Diversification of host-parasite population structures via life history traits
Researchers: Caroline Nieberding (principal investigator)
- Dr. Y. Desdevises (Paris VI univ., France)
- Dr. E. Jousselin (Centre for Biology and Management of Populations, Montferrier, France)
- Prof. S. Morand (Montpellier univ., France)
Several parasite and host life history traits, including life cycle, mode of transmission, dispersal, level of specificity and abundance, shape the differentiation of parasite populations and can lead to reproductive isolation and speciation in parasites. This research line builds on results obtained during my PhD where I compared the phylogeographic structures of a rodent host genus (Apodemus) and their nematode parasites (Heligmosomoides polygyrus). By sequencing neutral (non involved in adaptation) genes and comparing statistically the resulting phylogeographies, we observed that the parasite and the host displayed similar population structures. This led to the puzzling idea that genes of a parasite might actually better reflect the host history than genes of the host itself, so that parasites could be used as evolutionary prints of the history of their hosts.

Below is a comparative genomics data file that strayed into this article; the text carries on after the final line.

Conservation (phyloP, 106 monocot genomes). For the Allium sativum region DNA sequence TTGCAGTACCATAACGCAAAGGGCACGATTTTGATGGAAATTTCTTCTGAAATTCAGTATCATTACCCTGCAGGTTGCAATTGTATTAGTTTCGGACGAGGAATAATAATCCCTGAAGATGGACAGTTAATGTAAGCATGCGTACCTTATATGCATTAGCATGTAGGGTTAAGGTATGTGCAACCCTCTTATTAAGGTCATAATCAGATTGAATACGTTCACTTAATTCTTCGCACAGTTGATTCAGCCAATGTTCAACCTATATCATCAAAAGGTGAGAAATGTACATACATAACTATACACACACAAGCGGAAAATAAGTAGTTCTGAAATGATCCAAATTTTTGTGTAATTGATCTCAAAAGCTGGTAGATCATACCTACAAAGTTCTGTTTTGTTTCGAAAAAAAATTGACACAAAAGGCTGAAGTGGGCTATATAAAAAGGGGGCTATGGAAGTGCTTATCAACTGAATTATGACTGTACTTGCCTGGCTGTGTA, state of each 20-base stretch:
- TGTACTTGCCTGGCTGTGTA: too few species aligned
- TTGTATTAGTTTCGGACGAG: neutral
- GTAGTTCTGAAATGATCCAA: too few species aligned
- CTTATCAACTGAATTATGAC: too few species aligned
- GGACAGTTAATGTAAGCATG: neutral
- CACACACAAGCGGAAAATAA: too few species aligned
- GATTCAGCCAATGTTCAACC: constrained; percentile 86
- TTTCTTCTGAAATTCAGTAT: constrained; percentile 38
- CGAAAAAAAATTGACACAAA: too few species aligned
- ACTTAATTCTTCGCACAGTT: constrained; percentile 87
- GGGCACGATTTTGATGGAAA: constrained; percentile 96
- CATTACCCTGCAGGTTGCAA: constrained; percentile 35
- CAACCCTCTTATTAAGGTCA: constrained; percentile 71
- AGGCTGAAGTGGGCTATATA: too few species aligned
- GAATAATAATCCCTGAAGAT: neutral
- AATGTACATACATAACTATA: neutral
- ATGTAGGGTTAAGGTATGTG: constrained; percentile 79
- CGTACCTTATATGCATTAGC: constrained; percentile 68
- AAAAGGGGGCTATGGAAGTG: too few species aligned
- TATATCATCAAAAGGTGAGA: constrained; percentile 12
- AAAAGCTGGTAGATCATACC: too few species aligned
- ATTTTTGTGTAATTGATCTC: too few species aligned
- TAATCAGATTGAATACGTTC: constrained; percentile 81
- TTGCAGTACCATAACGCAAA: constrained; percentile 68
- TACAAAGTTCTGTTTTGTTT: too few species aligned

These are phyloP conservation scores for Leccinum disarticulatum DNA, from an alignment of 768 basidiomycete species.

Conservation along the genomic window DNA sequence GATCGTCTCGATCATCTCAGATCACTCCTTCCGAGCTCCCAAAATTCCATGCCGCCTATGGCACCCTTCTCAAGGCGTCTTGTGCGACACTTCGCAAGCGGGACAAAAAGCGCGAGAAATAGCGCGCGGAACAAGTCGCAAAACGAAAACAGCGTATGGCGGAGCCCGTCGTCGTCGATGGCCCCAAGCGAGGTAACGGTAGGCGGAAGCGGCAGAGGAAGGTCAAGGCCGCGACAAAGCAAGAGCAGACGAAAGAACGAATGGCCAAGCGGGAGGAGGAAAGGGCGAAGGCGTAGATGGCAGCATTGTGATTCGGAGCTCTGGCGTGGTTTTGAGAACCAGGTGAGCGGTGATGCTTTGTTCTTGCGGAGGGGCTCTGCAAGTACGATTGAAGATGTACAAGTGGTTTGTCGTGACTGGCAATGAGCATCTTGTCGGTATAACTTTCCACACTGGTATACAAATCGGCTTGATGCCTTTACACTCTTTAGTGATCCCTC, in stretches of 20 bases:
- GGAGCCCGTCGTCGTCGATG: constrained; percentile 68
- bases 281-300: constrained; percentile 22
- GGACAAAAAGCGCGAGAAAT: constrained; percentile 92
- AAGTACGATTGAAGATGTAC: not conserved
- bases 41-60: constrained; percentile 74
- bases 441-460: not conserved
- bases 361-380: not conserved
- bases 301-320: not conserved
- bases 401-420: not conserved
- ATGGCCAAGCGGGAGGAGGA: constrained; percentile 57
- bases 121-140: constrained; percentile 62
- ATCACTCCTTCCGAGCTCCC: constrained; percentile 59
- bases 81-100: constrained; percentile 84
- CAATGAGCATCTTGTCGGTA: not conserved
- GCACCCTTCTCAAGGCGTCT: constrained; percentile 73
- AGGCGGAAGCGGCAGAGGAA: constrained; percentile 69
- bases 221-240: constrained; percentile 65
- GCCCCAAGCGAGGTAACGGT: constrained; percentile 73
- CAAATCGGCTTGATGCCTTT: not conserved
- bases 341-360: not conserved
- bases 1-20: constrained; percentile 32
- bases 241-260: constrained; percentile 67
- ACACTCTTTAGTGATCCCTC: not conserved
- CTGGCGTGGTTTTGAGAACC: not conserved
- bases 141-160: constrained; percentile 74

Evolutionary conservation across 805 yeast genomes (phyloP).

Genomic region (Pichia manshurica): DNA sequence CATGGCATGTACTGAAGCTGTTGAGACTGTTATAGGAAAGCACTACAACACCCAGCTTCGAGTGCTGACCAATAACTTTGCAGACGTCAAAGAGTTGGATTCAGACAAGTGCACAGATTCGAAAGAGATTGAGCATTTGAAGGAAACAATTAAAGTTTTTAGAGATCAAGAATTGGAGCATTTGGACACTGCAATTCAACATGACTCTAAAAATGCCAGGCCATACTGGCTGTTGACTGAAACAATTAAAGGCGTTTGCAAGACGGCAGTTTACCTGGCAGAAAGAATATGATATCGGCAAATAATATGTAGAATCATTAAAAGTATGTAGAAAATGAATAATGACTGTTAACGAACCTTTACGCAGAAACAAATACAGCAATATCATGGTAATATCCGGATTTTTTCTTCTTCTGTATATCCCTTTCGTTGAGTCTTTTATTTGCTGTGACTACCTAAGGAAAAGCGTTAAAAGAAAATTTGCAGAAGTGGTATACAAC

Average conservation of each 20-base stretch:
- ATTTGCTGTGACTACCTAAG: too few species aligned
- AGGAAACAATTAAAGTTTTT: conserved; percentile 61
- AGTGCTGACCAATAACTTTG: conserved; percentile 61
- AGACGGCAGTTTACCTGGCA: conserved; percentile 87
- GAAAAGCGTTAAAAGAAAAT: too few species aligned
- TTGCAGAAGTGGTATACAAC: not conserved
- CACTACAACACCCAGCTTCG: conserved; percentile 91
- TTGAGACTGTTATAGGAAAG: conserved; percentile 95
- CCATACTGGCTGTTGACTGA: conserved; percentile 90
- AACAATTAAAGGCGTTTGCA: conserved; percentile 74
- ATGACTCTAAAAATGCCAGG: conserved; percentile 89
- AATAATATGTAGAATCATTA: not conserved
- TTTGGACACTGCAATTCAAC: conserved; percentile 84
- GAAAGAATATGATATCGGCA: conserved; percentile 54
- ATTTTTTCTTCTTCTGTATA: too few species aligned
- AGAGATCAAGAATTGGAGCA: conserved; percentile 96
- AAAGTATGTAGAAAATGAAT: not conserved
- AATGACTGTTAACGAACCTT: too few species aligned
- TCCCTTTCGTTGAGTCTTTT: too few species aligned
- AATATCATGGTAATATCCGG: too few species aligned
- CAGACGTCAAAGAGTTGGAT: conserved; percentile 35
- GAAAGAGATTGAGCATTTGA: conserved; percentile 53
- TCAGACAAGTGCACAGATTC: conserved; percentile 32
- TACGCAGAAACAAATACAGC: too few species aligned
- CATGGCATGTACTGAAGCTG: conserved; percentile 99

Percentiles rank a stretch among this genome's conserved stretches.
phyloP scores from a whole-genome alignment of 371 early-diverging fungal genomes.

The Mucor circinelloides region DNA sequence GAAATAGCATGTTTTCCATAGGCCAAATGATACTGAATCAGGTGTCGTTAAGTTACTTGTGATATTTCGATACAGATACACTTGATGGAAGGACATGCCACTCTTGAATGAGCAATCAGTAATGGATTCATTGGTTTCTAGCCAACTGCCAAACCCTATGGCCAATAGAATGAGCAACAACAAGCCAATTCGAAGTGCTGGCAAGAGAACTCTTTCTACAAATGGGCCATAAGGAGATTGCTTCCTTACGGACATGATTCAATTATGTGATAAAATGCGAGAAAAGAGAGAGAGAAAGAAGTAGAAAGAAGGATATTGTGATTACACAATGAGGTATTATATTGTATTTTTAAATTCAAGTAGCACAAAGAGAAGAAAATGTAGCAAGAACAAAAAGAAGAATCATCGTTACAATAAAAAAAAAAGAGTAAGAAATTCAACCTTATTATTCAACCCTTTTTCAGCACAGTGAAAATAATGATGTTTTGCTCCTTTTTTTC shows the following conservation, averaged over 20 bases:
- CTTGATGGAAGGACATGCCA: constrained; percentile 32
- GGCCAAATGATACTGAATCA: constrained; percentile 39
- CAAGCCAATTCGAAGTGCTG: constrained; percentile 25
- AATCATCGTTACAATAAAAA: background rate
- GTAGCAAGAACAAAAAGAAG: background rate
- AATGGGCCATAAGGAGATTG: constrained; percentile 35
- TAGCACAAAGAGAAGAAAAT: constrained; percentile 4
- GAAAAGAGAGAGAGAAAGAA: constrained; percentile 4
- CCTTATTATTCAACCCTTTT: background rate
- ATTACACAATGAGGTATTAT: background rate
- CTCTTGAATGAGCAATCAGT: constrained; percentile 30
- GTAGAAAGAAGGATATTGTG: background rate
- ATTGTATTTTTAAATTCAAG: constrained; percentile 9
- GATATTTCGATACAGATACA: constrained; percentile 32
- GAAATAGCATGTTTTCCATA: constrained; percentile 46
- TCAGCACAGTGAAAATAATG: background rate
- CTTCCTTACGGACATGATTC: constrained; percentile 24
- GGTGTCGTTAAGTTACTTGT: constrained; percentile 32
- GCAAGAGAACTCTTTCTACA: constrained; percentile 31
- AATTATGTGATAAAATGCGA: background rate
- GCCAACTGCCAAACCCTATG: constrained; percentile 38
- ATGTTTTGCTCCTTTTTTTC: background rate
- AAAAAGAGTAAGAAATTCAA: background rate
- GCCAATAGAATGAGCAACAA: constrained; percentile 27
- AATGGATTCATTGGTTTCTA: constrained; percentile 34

Currently, we develop a statistical approach that aim at specifying the relative importance of various parasite and host life history traits in shaping congruent or incongruent population structures. We also aim at evaluating the role of spatial and temporal variations of these host and parasite traits across their distribution range in determining long-term common differentiation of host and parasite populations.